Chronicle poll results: Death penalty
PollOur readers share their views

Chronicle poll results: Death penalty

We asked our readers if they think the death penalty should be abolished. Here's what they said.

Last week, the Chronicle asked its readers in an electronic poll the following question: “Do you think the death penalty should be abolished?” Of the 245 people who responded, 54% said no; 39% said yes; and 7% said they were not sure. Comments were submitted by 58 people. A few follow.

We need it more now than ever. We also need a governor who is not afraid to use it.

Sentence the offender to life without the possibility of parole. He or she should spend the rest of their natural life in mental anguish contemplating what they did.

While I understand the ramifications of having the death penalty and the unforgivable and repulsive nature of innocent people being executed, I feel it is needed for the most heinous of crimes.

The major argument against the death penalty isn’t moral but economic. It is never carried out here in Pennsylvania, but is hugely expensive to house death row inmates and go through the endless series of legal appeals and court filings. Stop the charade and face current reality.

The death penalty (legally sanctioned killing) is immoral, debases us as a society and has no deterrent effect. The vast majority of civilized countries have abolished it. Moreover, it has been proven that the cost of a death penalty trial and ensuing appeals exceeds the cost of life in prison.

I think there are some cases that are so terrible that the perpetrator should be put to death.

It’s barbaric! It should be against the law!

Its only benefit is satisfying — or attempting to satisfy — our collective thirst for retribution, and governments should not be in the retribution business.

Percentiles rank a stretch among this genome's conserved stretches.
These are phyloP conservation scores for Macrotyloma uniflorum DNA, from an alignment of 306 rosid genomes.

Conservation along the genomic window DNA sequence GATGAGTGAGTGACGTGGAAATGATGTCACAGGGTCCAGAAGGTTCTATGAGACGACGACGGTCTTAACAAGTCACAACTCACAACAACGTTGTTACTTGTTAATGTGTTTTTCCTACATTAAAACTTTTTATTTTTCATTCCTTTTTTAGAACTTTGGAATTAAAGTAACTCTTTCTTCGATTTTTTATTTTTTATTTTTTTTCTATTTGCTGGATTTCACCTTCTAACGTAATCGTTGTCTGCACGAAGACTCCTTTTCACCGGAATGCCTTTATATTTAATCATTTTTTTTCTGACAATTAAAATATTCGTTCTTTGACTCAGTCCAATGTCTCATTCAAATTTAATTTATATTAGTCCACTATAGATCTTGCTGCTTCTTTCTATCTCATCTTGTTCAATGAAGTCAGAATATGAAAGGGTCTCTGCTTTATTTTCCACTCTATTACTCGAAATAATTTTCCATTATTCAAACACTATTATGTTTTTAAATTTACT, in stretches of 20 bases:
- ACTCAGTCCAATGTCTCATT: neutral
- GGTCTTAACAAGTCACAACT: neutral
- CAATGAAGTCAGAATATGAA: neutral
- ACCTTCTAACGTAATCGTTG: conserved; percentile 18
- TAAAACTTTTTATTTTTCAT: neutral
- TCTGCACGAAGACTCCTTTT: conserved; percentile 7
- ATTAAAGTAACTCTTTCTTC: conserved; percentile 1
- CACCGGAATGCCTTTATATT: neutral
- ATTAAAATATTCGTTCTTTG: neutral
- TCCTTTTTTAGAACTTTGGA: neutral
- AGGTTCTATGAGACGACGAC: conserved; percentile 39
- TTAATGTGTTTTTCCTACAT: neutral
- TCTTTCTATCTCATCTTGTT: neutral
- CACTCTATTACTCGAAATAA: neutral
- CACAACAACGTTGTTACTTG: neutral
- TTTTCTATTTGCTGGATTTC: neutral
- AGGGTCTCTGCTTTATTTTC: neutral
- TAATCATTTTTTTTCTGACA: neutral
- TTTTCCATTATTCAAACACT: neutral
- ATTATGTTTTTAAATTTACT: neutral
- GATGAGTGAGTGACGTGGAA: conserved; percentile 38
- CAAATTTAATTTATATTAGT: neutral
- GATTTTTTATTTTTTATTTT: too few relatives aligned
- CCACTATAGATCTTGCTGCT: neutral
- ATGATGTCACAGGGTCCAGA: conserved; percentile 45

No person nor state should be killing another human. If you want revenge, you are no better than the convicted.

The death penalty should not be abolished, but the standard of evidence should be higher relative to imprisonment.

I’ll agree to abolish the death penalty when the Second Amendment is revoked

It is amazing to me of the extent to which the opponents of capital punishment have over the years been able to construct almost impenetrable thickets of legal procedural hurdles designed to prevent, through incessant delays, the actual execution of convicted murderers, the conceptual and philosophical underpinnings of which can be readily found in the Talmud.

There needs to be some deterrent — but it should be used rarely, and the standard for using it should be “We’re damn sure the person did the crime.”

I think it should be limited to mass crimes (three or more deaths) and to crimes against

Not only should it not be abolished, the penalty should be adjudicated swiftly.

I believe the only people who should be put to death are those guilty of the most heinous crimes, such as serial murderers.

Killing doesn’t stop killing! PJC

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